What is weightlifting?
Olympic weightlifting is the only discipline of strength sports (sports specifically testing how much weight a person can move) that is competed in the Olympic Games. It has evolved over time, starting with five competition lifts, but now consists of only two. The first lift, the snatch, requires the lifter to bring the barbell from the floor to overhead in one movement. The clean and jerk is actually two separate lifts, with the clean bringing the bar from the floor to the shoulders, and the jerk moving the bar from the shoulders to overhead. Both must be successful for the lift to count.
Check out this video of a world record snatch by Lu Xiaojun: https://www.youtube.com/watch?v=kw_j6vrRQaY
Here’s a video of a Lydia Valentin with a great clean and jerk: https://www.youtube.com/watch?v=SQncxXAlBFE
How is weightlifting different from powerlifting, bodybuilding and general strength training?
Powerlifting, contrary to its name, actually has very little to do with power production. Rather, it focuses only on the total amount of force a person can produce and how much weight they can lift in three exercises: back squat, deadlift and bench press. Though this is a much different competitive strength sport, there are many shared training principles and exercises, and a number of people will switch between sports.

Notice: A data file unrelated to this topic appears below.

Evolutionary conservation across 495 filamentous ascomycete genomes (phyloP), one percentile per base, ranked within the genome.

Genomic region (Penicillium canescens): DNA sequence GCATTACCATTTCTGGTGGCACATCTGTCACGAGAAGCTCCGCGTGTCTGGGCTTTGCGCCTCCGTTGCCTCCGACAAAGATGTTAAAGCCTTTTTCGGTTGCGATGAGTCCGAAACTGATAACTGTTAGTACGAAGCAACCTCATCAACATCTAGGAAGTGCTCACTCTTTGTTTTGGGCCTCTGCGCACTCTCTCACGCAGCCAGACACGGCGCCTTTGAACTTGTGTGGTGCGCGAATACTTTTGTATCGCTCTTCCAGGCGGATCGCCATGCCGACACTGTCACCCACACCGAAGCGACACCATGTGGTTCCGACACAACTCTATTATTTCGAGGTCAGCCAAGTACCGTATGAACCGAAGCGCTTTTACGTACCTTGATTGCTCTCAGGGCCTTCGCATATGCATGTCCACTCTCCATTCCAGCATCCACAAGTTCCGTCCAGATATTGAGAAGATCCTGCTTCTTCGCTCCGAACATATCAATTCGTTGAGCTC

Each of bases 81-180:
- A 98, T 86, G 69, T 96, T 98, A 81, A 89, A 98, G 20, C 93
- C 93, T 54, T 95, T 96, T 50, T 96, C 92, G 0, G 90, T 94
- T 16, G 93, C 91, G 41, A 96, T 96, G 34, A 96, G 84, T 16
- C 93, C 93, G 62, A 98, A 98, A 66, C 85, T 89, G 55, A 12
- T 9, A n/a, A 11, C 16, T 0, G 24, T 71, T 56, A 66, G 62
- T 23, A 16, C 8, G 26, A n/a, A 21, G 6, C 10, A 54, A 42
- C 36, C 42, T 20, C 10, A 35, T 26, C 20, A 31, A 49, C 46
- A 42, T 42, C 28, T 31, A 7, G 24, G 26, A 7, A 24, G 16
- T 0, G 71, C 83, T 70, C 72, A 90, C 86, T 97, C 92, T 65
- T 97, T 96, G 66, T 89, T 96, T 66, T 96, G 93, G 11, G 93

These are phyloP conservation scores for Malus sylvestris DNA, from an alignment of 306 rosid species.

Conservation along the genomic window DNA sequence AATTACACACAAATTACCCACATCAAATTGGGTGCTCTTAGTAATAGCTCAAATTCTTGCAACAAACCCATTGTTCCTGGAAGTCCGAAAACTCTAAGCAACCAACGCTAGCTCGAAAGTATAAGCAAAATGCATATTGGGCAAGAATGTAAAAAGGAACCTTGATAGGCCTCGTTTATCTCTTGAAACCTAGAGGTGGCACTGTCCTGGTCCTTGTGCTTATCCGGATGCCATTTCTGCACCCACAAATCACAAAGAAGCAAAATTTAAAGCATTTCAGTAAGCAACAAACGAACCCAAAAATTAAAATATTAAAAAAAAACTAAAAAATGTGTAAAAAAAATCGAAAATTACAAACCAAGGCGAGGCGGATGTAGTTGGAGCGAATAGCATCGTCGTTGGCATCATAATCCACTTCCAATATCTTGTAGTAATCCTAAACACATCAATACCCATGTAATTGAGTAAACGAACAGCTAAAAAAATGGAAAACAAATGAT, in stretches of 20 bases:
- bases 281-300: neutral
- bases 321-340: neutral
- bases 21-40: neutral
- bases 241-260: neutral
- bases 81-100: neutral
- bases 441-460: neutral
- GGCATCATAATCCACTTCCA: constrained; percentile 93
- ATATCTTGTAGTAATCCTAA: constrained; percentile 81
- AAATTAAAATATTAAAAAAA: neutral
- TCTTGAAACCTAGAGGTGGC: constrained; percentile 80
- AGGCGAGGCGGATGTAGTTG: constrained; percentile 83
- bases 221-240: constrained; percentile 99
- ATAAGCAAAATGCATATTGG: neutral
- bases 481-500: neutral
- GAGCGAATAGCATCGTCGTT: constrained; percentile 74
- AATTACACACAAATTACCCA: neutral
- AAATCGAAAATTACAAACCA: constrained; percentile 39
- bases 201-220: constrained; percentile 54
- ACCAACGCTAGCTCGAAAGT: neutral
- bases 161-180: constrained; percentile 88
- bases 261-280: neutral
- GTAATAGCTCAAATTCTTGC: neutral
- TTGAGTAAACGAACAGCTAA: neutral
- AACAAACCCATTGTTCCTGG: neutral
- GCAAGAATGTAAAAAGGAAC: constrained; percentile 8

Strength training for general fitness often includes a little bit of all of these. With the correct programming and utilization of aspects from each of these sports, gains in strength, muscle definition and weight loss are all products of strength training.
Why is weightlifting for everyone?
General fitness- As we age, two of the things that diminish the most are our speed of movement and our mobility. We stop jumping, running, and sometimes moving in general, and we push stretching to the bottom of our to-do list. The Olympic lifts help people looking for general fitness to increase their power output and speed of movement, while also regaining lost flexibility. Weightlifting also provides a new and constant challenge for those looking for something new.
Athletes– Explosiveness and strength. Coordination and stability. All of these are benefits that any athlete can gain by training the Olympic lifts and their variations.
Kids– A popular belief is that kids and young athletes should not participate in strength training or strength sports because it’s unsafe and can hinder their development. A well-informed and educated coach implementing a well-written program can be extremely beneficial in the development of motor patterns, coordination, speed, strength, and overall mindset of young athletes. Focusing a youth’s training on technique and enjoyment of the sport or training, rather than on the weight being moved, leads to successful (and safe) participation in strength sports.
What’s with the shoes?
Weightlifting shoes have been around for a very long time. No, they are not Crossfit shoes, and no, they were not created for Crossfit. Weightlifting shoes first and foremost have a very flat sole and little cushion below the foot to create stability. Secondly, weightlifting shoes have a lifted heel. Some heels can be more aggressive than others, up to 0.75 inches. This lift in the heel allows for a greater range of motion in the receiving position (bottom squat position) of the snatch or clean, requiring less mobility of the ankle joint, but still providing an even weight distribution through the whole foot.
If you have more questions about Olympic weightlifting you’d like me to answer, email me at firstname.lastname@example.org or come find me around Performance Health and Fitness! Interested in Olympic Lifting? I offer two programs at Performance. Click for details.